As far as his music goes, Gray characterizes himself as a "singer's songwriter" at heart.

"I'm like a folk artist in terms that it's all about the lyric and a story to tell that's worth hearing about," he explained. "I have to dress it up like a pop song, but my hope is that people will hear there's a depth in the lyric and thought behind that. Hopefully, it's pop music that makes us smart."

Being involved with an organization like World Vision brings added purpose to Gray's ministry. According to , World Vision is "a Christian humanitarian organization dedicated to working with children, families and their communities worldwide to reach their full potential by tackling the causes of poverty and injustice." One of World Vision's programs is a child sponsorship effort that helps children who have been impacted by the HIV/AIDS crisis in Africa.

Gray has visited Africa twice in support of World Vision and says his involvement helps bring purpose -- "a why" -- to his ministry.

"The most succinct way I can explain why I work with World Vision is (to tell a story about) when I was in high school, 16 years old, and I was a new believer, and I was riding home from school in my car," Gray related. "At that time, I was in an abusive home situation, so things at home were rough, things at school were also rough, and on top of that, my girlfriend had just broken up with me. So I was driving home, and I was so sad, and I was crying out to God, and I had this moment in the midst of that where I thought, who does God go to when His heart is broken? Everybody goes to Him. Who does He go to? Who is there for God? In this grand moment of naiveté and innocence, I said, "Lord, I want you to know that if you ever need to talk to someone, if you ever need a shoulder to cry on, I'm here for you.'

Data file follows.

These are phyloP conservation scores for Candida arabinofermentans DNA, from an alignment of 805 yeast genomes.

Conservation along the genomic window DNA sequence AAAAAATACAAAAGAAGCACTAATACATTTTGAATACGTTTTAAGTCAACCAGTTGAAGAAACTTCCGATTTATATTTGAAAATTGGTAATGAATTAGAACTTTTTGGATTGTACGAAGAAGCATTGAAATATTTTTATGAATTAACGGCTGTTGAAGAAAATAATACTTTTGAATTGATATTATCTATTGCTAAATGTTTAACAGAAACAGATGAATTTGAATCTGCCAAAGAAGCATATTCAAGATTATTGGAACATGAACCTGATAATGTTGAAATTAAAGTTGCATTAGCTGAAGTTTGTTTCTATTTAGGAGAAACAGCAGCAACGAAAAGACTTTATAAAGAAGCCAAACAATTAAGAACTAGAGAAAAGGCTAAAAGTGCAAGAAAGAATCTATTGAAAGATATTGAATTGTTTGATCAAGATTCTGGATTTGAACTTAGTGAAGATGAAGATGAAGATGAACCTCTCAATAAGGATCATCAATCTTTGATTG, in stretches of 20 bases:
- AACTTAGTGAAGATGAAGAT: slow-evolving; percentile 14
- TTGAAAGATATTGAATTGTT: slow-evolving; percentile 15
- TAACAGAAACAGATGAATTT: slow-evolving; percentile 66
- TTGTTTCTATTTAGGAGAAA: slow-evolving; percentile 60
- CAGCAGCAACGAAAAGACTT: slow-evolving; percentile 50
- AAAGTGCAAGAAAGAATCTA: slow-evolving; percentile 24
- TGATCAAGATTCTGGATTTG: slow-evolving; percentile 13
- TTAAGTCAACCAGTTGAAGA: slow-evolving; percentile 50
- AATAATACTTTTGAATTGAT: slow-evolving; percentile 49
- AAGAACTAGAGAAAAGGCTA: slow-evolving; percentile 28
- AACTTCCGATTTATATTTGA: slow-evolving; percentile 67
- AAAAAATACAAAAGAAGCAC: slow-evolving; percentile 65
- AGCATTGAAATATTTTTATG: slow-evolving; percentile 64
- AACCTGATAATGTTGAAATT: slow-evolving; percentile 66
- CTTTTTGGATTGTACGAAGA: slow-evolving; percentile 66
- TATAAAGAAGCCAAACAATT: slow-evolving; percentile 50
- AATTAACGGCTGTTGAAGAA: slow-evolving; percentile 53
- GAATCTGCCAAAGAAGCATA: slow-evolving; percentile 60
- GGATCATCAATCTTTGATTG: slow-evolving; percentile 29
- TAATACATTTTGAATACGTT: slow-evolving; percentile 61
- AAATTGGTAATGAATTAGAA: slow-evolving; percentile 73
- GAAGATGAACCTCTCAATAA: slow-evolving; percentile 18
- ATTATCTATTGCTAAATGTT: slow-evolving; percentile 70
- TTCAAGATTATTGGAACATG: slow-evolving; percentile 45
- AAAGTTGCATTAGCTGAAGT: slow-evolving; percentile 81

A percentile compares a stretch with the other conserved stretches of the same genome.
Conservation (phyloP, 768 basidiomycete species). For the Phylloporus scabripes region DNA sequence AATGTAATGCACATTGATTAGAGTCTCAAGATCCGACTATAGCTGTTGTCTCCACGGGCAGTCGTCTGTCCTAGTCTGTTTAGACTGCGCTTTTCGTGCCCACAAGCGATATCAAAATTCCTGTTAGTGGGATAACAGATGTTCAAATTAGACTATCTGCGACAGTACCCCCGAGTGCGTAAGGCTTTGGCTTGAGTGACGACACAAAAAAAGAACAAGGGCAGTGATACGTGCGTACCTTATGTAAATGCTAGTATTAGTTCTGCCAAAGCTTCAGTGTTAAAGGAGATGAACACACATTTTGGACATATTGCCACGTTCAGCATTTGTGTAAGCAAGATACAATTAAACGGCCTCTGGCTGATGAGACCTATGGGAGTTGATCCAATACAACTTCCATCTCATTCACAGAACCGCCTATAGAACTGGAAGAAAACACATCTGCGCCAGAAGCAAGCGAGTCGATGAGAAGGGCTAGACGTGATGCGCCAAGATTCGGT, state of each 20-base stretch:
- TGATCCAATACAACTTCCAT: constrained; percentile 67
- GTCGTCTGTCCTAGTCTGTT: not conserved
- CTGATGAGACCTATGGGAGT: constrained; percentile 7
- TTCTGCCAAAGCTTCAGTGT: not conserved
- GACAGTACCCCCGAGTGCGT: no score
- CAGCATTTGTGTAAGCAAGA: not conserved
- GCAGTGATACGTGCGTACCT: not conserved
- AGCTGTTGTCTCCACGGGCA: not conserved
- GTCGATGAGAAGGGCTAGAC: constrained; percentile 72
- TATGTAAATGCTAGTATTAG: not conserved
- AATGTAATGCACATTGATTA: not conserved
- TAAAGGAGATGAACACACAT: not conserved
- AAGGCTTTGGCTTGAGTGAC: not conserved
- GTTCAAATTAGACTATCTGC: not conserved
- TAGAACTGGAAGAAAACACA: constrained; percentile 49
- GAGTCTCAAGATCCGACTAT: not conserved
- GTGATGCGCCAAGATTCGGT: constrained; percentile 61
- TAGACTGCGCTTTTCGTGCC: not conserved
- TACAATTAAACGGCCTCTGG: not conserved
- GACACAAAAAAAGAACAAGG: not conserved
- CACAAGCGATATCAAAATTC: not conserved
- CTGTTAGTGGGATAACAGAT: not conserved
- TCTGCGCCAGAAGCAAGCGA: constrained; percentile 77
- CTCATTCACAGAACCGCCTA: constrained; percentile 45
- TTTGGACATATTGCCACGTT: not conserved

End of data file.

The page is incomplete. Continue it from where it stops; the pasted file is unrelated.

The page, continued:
"As hokey as that sounds, I believe that God honored that and at that time began to break my heart for the things that break His heart, and a large part of that is found in the work that I get to do with World Vision, serving the poor. In fact, one of the things that really seemed like a sign for us that we were supposed to work with them was when we learned that the man who started World Vision more than 50 years go, it began when he prayed, 'Lord, break my heart with the things that break the heart of God.' That's exactly why I'm doing what I do."

Gray hopes people in the Worthington area will attend Sunday's concert and open their hearts to the message of salvation that he will share through music.

"What I love about music is the power it has to wake up countless virtues in the human heart; virtues like compassion, tenderness, conviction, devotion, and wonder," he writes on his Web site. "It can heal, inspire and makes us feel again in a culture that often leaves us numb. Music is a key that can unlock the most unyielding rooms of the human heart, and I believe it can make us better."

On the Net:

What To Read Next
Get Local